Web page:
- Providence, Rhode Island, Mayor Jorge Elorza last week signed an executive order creating a city commission to develop recommendations on how to facilitate reparations payments.
- Within three months, the Providence Municipal Reparations Commission will study reparation work other U.S. cities have done, reach out to the community and create a strategy on how to use American Rescue Plan funds to facilitate direct payments to residents.
- The mayor said in a statement that the commission “brings us another step closer to addressing the disparities our African heritage and Indigenous residents continue to face.” It follows a path laid by other cities, including St. Paul, Minnesota, and the Chicago suburb of Evanston, Illinois.
Providence’s commission comes almost two years after an initial executive order established a truth and reconciliation group, kick-starting a process of repairing the damage done by the capital city’s role in enslavement and systemic racism against Black and Indigenous people, and people of color. The new commission will address the harm the committee describes in the nearly 200-page “Matter of Truth” report detailing Providence’s 400-year history of racial inequity.
Other cities, including several in the Midwest, have taken similar steps to document and make amends for histories of systemic racism.
In 2019, Evanston created an Empowerment Commission to fund reparations through a marijuana tax capped at $10 million. In 2021, this led to a $400,000 reparations payout, with $25,000 distributed to Black families for home repairs or down payments on houses. Last year, St. Paul, Minnesota, passed a resolution to create a reparations commission.
Additional cities are following suit, including Boston, where three city council members introduced an ordinance last month to form a reparations committee, and Detroit, where residents voted yes on a November resolution to form a reparations task force. In Newark, New Jersey, the city council is pushing reparations toward the statehouse, asking legislators to create a state reparations task force.
Some mayors, including Elorza, formed a coalition last year called Mayors Organized for Reparations and Equity (MORE).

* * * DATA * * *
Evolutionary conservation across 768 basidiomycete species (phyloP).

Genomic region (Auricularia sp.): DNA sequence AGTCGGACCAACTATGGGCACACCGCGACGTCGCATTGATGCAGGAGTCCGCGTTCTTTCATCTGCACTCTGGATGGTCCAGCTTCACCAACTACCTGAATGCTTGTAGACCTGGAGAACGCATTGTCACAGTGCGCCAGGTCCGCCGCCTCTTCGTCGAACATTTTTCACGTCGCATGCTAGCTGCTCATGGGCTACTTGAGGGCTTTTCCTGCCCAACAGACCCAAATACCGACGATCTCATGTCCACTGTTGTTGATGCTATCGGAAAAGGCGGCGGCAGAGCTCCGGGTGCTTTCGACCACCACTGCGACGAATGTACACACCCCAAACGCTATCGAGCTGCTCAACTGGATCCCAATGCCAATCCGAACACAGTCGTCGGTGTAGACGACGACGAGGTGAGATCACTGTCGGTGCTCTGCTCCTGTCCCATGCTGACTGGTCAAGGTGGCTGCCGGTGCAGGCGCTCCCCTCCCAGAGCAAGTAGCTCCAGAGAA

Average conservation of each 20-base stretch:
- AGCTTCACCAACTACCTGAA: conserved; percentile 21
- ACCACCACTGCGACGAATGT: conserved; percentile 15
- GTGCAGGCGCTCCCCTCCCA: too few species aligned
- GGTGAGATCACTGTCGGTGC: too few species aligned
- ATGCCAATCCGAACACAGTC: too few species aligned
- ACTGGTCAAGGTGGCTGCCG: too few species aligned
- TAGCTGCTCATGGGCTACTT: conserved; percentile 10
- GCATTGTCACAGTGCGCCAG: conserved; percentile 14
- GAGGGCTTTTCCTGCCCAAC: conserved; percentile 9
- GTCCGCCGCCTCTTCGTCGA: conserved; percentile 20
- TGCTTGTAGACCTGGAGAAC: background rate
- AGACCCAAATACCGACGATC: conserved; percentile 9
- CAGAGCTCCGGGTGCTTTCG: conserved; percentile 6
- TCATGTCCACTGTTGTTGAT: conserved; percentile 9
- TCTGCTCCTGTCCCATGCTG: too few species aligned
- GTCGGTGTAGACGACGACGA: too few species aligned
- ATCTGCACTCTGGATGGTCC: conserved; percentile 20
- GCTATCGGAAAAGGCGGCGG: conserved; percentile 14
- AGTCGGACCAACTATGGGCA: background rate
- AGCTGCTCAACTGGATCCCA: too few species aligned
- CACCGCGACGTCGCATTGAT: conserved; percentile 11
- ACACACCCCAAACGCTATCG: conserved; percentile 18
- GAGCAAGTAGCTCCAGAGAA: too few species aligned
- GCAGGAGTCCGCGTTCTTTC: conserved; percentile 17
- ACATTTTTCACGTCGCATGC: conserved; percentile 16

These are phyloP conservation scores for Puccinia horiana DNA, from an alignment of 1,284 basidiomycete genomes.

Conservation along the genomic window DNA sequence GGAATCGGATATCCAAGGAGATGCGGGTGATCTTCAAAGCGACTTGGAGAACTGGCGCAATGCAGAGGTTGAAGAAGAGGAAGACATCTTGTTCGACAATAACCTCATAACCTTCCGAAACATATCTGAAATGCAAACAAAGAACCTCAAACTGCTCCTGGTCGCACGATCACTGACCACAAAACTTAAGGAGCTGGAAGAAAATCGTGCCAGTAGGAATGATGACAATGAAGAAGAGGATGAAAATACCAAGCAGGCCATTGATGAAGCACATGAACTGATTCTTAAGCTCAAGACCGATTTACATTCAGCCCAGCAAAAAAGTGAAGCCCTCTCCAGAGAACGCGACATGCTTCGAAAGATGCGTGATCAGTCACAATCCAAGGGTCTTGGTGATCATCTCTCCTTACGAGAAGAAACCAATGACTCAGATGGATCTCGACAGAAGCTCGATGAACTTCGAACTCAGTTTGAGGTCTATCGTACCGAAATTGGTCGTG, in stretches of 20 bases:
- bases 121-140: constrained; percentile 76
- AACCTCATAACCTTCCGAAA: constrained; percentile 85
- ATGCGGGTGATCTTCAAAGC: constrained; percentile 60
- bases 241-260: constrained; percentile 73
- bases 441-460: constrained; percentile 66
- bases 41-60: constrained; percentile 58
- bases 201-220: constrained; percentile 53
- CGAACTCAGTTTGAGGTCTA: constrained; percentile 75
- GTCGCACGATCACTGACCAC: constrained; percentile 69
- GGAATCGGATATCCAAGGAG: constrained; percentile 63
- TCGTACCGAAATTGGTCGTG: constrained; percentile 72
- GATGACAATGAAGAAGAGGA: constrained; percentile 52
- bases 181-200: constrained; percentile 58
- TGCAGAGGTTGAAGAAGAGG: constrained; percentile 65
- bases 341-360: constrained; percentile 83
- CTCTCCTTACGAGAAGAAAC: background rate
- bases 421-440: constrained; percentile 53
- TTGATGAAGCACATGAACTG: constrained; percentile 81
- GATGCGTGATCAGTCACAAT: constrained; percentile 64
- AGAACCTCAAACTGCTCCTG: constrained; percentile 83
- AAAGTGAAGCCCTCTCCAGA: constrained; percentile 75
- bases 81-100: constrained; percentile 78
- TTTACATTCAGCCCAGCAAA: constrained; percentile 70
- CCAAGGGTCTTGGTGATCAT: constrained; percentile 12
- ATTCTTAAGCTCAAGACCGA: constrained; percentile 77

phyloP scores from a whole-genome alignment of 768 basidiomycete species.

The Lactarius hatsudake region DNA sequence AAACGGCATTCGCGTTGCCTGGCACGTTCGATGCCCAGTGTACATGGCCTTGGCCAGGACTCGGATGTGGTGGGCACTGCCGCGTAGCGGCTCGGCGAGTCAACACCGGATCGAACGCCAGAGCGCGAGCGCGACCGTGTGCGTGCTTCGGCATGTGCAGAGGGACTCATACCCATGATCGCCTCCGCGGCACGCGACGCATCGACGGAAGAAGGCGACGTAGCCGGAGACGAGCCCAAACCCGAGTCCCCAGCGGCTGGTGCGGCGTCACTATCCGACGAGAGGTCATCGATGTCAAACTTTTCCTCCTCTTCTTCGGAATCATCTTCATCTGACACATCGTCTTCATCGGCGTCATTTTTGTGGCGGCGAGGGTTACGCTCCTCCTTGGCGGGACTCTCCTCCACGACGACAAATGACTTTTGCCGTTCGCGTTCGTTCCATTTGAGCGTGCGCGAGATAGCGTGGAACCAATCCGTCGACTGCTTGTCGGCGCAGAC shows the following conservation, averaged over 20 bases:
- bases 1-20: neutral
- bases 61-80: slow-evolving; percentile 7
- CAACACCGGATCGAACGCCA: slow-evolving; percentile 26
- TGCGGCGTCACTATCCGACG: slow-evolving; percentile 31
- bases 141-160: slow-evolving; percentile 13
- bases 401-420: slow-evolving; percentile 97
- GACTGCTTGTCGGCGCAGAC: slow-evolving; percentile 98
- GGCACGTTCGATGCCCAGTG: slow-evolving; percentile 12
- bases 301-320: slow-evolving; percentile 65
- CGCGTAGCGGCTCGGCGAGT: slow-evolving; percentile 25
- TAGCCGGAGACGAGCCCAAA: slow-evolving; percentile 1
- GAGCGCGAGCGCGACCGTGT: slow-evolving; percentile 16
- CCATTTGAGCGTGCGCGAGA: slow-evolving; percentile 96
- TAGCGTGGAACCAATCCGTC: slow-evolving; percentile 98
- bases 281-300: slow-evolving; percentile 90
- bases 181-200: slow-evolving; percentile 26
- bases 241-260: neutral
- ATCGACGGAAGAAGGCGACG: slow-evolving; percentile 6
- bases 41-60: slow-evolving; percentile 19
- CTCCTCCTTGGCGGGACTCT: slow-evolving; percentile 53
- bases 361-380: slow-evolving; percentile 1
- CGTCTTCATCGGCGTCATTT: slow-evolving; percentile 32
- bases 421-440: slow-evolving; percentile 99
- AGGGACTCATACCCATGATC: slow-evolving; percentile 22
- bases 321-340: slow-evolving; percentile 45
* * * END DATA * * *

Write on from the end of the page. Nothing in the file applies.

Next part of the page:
Despite this momentum among some city governments, reparations have yet to make progress at the federal level. The late U.S. Rep. John Conyers, D.-Mich., began the first of multiple attempts in 1989 to establish a nationwide commission on reparations.
Some experts believe the U.S. could be at a turning point, however.
“Recently, especially after the murder of George Floyd and others in 2020, the U.S. appears to be engaged in a moment of reckoning with a strong sense of a moral obligation to act,” said Jessica Cruz, managing director of “Crafting Democratic Futures,” a nationwide project to develop research-informed reparations plans, with her local program operating out of the University of Michigan’s Center for Social Solutions.
But William Darity, a professor of public policy at Duke University, said city- and state-level initiatives are “a mistaken attempt to try and address a problem that has to be dealt with at federal level.” Absent a federal plan, Darity said, these municipal or state plans shouldn’t call their compensation plans “reparations.”
“A central objective of any kind of reparations plan for Black Americans whose ancestors were enslaved in the U.S. is the elimination of [the] racial wealth gap, which is distinct from income, and is the best cumulative economic indicator of the intergenerational effects of racial injustice,” Darity said.
Darity said closing the wealth gap for the 40 million Black Americans who qualify would cost the country $14 trillion – four times more than the budgets of all the states and municipalities in the U.S. combined, making it something only the federal government could undertake. Rather than call these smaller programs reparations, he suggests local officials call them “racial equity initiatives,” he added.
Cruz said her organization fully acknowledges the role of the federal government in reparatory programs, while also believing “that national action often follows the strategic work of local actors,” citing the civil rights movement as an example. In an email, Cruz said the Providence commission, along with others nationwide, “could indeed help address racial inequities.”
Source: Smart Cities Dive